Mining giants Rio Tinto and BHP Billiton on Oct. 18 abandoned a controversial merger of their Australian iron ore operations after anti-competition complaints from regulators and top customers including China. The Anglo-Australian companies, both among the world's top three miners, said they were disappointed at the collapse of the $116 billion dollar deal, which was set to save $10 billion in shared costs.
"The large synergies from combining our West Australian iron ore assets with Rio Tintos have caused us to persevere in seeking to obtain regulatory approvals," said BHP chief executive Marius Kloppers. "However, it has become clear that this transaction is unlikely to obtain the necessary approvals to allow the deal to close and as a result both parties have reluctantly agreed to terminate the agreement."
Rio Tinto said the European Commission, Australia, Japan, South Korea and Germany had all refused to approve the deal, which was also fiercely opposed by industrializing China, the world's leading iron ore consumer.
"Some regulators have indicated they would require substantial remedies that would be unacceptable to both parties, including divestments, whereas others have indicated they would be likely to prohibit the transaction outright," Rio said.
The attempted merger follows BHP's $147 billion hostile bid for Rio which failed in November 2008 as the financial crisis took hold. Both companies said a $275.5 million break fee would not be payable as the decision to scrap the iron ore deal was taken mutually.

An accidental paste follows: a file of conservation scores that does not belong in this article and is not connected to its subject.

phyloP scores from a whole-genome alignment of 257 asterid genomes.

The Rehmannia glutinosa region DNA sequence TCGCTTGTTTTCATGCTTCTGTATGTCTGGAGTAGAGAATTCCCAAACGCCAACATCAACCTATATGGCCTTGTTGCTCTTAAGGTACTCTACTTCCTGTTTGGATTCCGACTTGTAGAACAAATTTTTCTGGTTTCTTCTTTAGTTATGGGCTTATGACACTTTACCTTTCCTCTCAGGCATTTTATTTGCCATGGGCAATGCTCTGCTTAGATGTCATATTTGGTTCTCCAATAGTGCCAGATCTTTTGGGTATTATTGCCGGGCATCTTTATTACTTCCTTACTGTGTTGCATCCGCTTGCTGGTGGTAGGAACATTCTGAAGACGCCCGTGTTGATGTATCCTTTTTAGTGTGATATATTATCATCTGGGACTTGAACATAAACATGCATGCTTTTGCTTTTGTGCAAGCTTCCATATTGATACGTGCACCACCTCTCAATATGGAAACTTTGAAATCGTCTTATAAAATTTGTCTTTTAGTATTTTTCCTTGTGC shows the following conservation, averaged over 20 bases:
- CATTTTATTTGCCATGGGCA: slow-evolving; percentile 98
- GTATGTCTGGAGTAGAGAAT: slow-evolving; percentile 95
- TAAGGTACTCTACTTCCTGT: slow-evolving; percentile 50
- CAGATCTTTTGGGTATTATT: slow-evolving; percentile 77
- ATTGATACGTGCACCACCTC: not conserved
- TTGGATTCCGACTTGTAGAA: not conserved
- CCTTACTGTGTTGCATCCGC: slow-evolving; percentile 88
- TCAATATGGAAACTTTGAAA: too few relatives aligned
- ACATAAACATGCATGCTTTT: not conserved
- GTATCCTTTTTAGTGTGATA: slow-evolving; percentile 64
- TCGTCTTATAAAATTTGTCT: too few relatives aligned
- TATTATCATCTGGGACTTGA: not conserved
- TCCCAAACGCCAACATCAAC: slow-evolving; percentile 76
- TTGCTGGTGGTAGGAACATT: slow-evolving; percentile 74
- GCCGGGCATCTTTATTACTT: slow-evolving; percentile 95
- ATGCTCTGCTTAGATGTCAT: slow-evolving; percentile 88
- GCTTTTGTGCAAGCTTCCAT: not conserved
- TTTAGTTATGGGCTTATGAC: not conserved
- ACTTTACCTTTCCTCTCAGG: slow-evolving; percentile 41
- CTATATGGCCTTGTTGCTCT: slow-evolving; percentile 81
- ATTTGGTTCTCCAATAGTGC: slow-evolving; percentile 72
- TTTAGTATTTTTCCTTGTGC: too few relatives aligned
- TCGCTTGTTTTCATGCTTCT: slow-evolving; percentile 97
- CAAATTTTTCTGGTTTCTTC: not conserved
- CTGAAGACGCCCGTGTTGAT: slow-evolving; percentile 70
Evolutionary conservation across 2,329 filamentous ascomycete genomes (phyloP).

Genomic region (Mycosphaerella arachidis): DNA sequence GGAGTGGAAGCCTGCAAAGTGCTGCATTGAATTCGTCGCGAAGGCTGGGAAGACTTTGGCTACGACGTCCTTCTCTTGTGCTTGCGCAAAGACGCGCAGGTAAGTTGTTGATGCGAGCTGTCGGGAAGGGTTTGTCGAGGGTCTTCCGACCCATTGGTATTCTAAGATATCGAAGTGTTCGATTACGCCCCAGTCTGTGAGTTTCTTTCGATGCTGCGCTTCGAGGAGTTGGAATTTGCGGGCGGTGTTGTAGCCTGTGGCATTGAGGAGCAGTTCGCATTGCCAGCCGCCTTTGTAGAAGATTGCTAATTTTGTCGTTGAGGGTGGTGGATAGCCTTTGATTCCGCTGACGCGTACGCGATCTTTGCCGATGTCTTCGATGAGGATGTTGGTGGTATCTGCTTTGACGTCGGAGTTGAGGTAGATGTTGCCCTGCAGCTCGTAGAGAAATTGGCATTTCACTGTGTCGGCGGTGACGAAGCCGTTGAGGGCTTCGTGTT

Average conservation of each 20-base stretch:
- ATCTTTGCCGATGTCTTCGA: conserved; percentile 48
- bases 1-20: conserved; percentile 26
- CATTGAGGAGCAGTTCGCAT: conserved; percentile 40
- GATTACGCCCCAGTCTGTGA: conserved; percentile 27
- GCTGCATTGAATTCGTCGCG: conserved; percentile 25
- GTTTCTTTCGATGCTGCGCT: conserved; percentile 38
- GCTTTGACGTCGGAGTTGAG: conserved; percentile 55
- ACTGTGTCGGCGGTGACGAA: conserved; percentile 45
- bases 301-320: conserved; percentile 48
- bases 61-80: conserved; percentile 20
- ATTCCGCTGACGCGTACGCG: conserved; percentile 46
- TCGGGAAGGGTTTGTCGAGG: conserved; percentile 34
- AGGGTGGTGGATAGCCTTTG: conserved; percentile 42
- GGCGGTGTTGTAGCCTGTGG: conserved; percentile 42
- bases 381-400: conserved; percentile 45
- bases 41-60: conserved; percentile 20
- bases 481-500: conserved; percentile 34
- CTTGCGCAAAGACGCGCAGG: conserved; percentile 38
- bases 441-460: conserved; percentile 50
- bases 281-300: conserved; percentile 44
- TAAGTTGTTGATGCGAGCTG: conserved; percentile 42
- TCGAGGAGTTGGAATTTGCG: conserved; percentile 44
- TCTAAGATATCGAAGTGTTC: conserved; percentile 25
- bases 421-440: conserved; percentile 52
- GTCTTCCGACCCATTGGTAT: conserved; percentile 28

The joint venture in Australia's Pilbara region, a major source of iron ore for Asia's steel mills, was announced during the crisis in June 2009, as Rio struggled with debts after taking over Canada's aluminum group Alcan.
The merger was unveiled along with a $15 billion rights issue as Rio snubbed a $19.5 billion cash injection from its main shareholder, Chinalco.
BHP was slated to pay Rio $5.8 billion to make the companies equal shareholders in the deal, which was set to combine BHP's more productive mines with Rio's better infrastructure including railways and ports.
"You get a good front end from Rio and a good back end from BHP, and together you've got a supermodel," said Glyn Lawcock, an analyst at UBS in Sydney.
However, rocketing iron ore prices and China's success in shrugging off the global crisis have helped Rio and BHP to bumper profits, making the tie-up less attractive, according to experts.
Rio Tinto edged to an iron ore production record in the third quarter, while BHP's annual profits have more than doubled on the back of hot demand for commodities.
"The full value of the synergies on offer from a 50:50 joint venture was a prize well worth pursuing," said Rio Tinto chief executive Tom Albanese. "Both companies have worked hard together over the last 16 months in a positive spirit to demonstrate its pro-competitive effects and I am disappointed that ultimately the regulators did not agree with us."
The deal's demise had been widely expected after Rio and BHP both acknowledged problems with regulators.
Last month, they asked Australia's competition commission to delay ruling on the deal, which had a deadline of the end of this year, to give them more time to talk to other regulators.
In March, China jailed three Rio Tinto staff for bribery and stealing trade secrets during fraught iron ore talks, thrusting the high-stakes industry into the spotlight.
BHP is currently pursuing a hostile $40 billion dollar bid for Canada's fertilizer giant Potash, which has also sparked concerns from China, a major fertilizer importer.
Copyright Agence France-Presse, 2010